Brain

March 15, 2018 -- A study by researchers at Columbia University's Mailman School of Public Health finds that cigars commonly used to roll blunts--hollowed out cigars that are filled with marijuana and smoked--dominate the cigar marketplace in states where recreational marijuana is legal compared to nationally. The findings, which could help direct tobacco prevention efforts, are published online in the journal Drug and Alcohol Dependence.

An international team led by researchers from the Spanish National Research Council (CSIC) has developed a method to measure the integration or segregation of immigrants based on the messages they write on the social network, Twitter.

Despite widespread availability of morning meal programs, a large number of Canadian students are still skipping breakfast, according to a study from the University of Waterloo.

The study looked at the eating habits of 42,000 students from 87 secondary schools in Alberta and Ontario during the 2014/15 school year. It found that 39 percent of students reported eating breakfast fewer than three days in a typical school week.

The findings were consistent with national data that showed nationwide, 48.5 percent of adolescents skipped breakfast at least once a week.

"What patients bring to their clinicians is their stories," writes behavioral scientist Thomas Egnew. It is through these stories that clinicians try to understand and treat patients' health. When patients experience chronic or life-threatening illness and their suffering increases, clinicians can take on the role of holistic healer by addressing the inevitable existential conflicts in patients' narratives and helping them edit their stories to promote acceptance and meaning.

According to a panel of international experts, clinical trials of multimorbidity should measure and report, at minimum, quality of life, mortality, and mental health outcomes. Twenty-six multimorbidity researchers, clinicians, and patients from 13 countries participated in a Delphi Panel and reached consensus on 17 core outcomes for multimorbidity research. The highest ranked outcomes were health related quality of life, mental health outcomes and mortality.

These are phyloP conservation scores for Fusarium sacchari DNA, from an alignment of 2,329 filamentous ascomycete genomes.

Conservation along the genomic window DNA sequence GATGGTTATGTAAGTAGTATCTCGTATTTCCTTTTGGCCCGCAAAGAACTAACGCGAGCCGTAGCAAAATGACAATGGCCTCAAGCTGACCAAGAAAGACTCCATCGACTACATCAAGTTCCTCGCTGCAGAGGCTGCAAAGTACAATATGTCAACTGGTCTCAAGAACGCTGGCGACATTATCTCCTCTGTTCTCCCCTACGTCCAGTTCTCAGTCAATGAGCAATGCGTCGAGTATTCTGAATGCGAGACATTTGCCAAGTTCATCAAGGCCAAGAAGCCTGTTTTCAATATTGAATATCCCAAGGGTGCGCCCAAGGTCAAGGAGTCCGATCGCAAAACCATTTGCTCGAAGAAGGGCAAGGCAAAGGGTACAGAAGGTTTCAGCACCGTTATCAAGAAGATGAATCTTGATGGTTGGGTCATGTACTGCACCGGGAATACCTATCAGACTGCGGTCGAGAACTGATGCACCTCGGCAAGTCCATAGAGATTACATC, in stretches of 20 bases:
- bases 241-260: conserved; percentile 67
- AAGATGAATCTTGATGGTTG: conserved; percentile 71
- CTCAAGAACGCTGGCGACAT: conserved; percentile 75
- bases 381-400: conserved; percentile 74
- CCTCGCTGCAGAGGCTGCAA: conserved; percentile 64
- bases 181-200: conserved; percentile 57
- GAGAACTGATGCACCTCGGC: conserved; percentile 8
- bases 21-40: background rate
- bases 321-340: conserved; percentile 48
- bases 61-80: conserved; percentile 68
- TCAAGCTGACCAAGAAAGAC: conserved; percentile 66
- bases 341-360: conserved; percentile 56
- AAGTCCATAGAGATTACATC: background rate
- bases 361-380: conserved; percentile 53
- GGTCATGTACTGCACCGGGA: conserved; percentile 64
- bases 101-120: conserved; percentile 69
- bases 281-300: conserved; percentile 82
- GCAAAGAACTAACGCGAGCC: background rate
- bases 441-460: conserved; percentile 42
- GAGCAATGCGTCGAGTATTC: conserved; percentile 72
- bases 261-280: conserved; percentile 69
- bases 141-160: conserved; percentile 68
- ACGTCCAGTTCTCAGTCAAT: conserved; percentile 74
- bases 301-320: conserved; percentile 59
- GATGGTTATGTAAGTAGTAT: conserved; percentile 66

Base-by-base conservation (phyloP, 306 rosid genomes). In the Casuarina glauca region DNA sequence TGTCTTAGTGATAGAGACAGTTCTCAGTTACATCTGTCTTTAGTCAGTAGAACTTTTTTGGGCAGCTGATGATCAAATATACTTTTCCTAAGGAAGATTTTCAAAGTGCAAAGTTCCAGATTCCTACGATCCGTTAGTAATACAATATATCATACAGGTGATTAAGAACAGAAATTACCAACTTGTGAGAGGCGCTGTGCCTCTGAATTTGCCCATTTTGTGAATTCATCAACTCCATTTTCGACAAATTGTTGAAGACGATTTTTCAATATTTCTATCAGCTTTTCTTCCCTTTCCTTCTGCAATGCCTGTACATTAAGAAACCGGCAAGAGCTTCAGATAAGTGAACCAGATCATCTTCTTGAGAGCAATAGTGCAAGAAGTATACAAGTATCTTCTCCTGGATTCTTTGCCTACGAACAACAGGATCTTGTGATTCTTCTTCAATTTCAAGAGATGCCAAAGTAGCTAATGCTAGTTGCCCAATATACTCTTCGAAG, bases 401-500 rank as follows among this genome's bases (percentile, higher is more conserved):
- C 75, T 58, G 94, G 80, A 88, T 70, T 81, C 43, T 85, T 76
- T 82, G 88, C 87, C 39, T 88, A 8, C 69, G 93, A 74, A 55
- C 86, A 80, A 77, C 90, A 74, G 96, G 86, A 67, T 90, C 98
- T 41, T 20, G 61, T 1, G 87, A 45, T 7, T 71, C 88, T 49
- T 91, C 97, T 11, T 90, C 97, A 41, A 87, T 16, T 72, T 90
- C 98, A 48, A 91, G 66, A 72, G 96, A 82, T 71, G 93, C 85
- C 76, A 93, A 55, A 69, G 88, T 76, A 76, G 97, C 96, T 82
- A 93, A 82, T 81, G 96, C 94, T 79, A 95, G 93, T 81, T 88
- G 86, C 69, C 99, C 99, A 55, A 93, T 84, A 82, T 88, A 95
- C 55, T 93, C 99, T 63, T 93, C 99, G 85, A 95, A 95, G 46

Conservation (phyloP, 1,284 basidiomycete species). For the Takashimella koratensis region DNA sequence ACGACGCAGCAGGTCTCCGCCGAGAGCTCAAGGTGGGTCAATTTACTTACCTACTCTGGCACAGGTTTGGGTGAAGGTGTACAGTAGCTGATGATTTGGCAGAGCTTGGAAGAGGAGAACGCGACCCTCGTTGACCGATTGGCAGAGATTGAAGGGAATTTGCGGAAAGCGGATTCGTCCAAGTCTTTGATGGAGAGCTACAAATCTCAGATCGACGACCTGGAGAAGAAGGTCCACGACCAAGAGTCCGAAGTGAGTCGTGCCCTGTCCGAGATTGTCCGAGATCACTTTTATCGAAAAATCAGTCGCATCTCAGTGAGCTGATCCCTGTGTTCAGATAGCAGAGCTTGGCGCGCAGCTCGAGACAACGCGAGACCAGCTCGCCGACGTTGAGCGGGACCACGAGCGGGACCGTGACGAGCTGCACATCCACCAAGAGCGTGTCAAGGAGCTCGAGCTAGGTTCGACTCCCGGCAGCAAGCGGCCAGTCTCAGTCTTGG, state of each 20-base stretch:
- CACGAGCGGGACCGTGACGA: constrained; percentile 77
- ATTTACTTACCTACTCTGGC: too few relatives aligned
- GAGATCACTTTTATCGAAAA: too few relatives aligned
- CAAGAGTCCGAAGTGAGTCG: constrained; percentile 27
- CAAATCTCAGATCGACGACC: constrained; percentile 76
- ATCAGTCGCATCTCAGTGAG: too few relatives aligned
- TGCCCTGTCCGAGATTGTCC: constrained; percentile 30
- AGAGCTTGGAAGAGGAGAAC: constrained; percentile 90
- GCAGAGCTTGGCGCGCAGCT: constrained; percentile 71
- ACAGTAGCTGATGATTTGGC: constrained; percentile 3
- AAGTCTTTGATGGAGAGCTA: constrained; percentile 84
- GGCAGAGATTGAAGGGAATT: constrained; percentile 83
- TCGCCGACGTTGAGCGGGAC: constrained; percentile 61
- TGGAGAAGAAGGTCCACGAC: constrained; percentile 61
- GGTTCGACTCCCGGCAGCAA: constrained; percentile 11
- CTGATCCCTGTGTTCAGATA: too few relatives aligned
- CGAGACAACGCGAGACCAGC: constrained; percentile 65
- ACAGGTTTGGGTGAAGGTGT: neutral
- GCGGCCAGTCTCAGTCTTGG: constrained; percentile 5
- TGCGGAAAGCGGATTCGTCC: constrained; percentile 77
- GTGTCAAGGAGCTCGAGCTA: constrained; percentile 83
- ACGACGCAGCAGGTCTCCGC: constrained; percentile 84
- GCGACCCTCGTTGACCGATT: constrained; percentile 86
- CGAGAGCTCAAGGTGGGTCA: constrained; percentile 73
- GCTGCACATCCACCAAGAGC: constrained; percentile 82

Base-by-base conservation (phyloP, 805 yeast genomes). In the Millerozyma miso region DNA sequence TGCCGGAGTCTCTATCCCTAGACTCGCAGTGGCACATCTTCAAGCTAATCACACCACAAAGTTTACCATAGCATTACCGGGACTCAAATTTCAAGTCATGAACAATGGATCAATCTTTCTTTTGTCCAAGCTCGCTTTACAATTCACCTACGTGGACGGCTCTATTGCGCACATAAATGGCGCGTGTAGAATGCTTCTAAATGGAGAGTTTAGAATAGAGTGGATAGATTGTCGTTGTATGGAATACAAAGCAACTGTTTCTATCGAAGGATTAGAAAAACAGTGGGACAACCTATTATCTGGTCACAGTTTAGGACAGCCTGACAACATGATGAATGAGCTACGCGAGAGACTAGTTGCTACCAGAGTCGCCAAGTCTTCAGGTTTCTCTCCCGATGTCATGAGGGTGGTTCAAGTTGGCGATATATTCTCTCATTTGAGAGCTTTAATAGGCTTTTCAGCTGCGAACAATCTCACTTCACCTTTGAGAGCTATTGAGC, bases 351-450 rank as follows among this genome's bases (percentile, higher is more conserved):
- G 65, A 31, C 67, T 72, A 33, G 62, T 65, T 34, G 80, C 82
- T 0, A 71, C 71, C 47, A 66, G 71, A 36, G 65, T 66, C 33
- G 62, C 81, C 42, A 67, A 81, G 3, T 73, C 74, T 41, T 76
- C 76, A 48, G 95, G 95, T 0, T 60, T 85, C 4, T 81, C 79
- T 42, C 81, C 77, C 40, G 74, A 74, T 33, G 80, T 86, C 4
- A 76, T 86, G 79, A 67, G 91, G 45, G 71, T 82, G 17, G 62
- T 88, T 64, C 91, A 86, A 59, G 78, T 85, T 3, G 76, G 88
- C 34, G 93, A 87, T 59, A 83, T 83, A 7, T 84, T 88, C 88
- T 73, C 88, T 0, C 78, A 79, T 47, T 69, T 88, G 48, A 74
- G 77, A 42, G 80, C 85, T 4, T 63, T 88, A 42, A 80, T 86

Many women in science are raising concerns over the fact that parents with young children are often excluded from fully participating in academic conference activities.

A recent study published in Oxford Economic Papers indicates that university education has a dramatically positive effect on the development of non-cognitive skills like conscientiousness, extraversion and agreeableness, in addition to the expected intellectual benefits. The paper also shows that the impact of education on these skills is even more dramatic for students from lower socioeconomic backgrounds.

People with schizophrenia may now benefit from more effective, tailored treatments and greater self-empowerment, thanks to research establishing a link between childhood trauma and some of schizophrenia's most common symptoms.

Researchers from Orygen, the National Centre of Excellence for Youth Mental Health; the University of Melbourne; Port Phillip Prison and University Hospital of Gran Canaria Dr Negrin, Spain, have shown that childhood sexual, physical and emotional abuse are associated with severe hallucinations in schizophrenia and other psychotic disorders.

March 9, 2018 - High-altitude areas--particularly the US intermountain states--have increased rates of suicide and depression, suggests a review of research evidence in the Harvard Review of Psychiatry. The journal is published by Wolters Kluwer.